Earlier this year, some analysts estimated that despite the transition to a “post-PC world,” the personal computer industry would continue to grow. Recent reports have revealed that worldwide PC shipments are set to decline in 2012 for the first time in 11 years, however, as more consumers turn towards tablets and smartphones. While some have pegged Windows 8 as the industry’s savior, Barclays analyst Ben Reitzes fears that PC sales could decline “for years to come” and has lowered his estimates for 2012 all the way until 2016.
“We are lowering our 2012-2016 PC forecasts due to weak macro conditions, confusion around Windows 8, ongoing cannibalization from tablets, and an elongation in replacement cycles,” Reitzes wrote in a research note obtained by Forbes.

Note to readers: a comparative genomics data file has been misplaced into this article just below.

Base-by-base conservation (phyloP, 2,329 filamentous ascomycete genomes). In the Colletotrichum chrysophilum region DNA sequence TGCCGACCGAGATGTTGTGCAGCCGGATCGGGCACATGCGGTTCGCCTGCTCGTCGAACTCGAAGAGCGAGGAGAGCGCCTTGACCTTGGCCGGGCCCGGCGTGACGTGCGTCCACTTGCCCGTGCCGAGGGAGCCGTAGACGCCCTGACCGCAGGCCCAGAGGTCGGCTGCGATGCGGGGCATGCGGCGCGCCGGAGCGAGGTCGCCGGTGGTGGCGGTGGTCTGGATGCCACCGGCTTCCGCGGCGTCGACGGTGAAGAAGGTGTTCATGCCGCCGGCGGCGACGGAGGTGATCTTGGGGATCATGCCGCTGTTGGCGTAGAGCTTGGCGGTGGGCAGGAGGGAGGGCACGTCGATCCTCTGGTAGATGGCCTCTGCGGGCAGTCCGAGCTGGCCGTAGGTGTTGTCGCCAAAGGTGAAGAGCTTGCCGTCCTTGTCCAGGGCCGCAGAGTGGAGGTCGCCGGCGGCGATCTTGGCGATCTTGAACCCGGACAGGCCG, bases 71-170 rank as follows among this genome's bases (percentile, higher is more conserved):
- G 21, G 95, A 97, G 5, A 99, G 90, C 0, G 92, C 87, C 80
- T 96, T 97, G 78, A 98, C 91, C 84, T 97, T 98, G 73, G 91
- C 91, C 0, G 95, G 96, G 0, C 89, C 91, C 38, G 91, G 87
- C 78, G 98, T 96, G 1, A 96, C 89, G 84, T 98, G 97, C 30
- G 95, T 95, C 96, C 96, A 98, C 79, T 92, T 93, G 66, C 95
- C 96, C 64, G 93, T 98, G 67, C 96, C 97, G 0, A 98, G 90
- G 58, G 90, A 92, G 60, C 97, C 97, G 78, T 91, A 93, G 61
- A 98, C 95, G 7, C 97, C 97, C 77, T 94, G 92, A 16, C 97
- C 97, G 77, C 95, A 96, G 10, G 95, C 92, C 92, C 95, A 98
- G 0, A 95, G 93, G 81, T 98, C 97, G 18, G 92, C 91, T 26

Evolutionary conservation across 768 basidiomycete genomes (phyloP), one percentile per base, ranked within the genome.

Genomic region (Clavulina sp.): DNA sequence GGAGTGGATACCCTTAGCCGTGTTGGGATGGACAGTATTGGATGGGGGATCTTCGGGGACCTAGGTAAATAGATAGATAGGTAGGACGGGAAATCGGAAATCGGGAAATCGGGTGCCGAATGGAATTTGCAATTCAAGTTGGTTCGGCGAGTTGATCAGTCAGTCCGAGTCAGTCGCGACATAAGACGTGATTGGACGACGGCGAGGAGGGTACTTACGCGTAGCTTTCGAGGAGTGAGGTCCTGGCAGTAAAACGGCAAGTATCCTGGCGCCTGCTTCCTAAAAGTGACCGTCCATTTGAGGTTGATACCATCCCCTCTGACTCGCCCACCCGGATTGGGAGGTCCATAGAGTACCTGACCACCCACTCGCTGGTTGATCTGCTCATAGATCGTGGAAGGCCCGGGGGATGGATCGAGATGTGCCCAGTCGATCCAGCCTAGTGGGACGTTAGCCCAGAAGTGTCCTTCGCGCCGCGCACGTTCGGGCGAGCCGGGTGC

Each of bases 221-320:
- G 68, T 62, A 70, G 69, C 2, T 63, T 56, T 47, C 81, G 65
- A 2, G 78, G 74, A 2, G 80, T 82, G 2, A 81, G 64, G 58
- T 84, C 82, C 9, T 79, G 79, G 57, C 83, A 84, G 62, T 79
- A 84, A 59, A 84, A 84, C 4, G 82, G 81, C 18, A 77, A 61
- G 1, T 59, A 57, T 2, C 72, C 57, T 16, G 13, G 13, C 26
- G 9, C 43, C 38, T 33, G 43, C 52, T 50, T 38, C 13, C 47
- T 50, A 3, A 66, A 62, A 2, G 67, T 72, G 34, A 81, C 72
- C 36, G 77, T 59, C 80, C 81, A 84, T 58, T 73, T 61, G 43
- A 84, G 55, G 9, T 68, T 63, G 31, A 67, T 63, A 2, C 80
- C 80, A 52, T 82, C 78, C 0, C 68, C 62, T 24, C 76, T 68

The analyst estimates a 6% year-over-year decline for the PC industry in fourth quarter and a year-over-year decline of 3% on the year. He expects the market to continue its fall in 2013, dropping another 4%, “as the consumer market remains weak and the tablet and smartphone markets continue to cannibalize the PC market; the iPad mini, new iPad and the iPhone 5 could continue to take wallet share.”
Reitzes isn’t a big fan of Microsoft’s (MSFT) latest operating system, and notes that “Windows 8 and ultrabooks are creating confusion within the PC ecosystem, which has hampered execution and worsened the downturn.” The analyst also revealed that enthusiasm for corporate tablet adoption is growing, which is “a worrisome trend for the PC industry, especially HP and Dell.”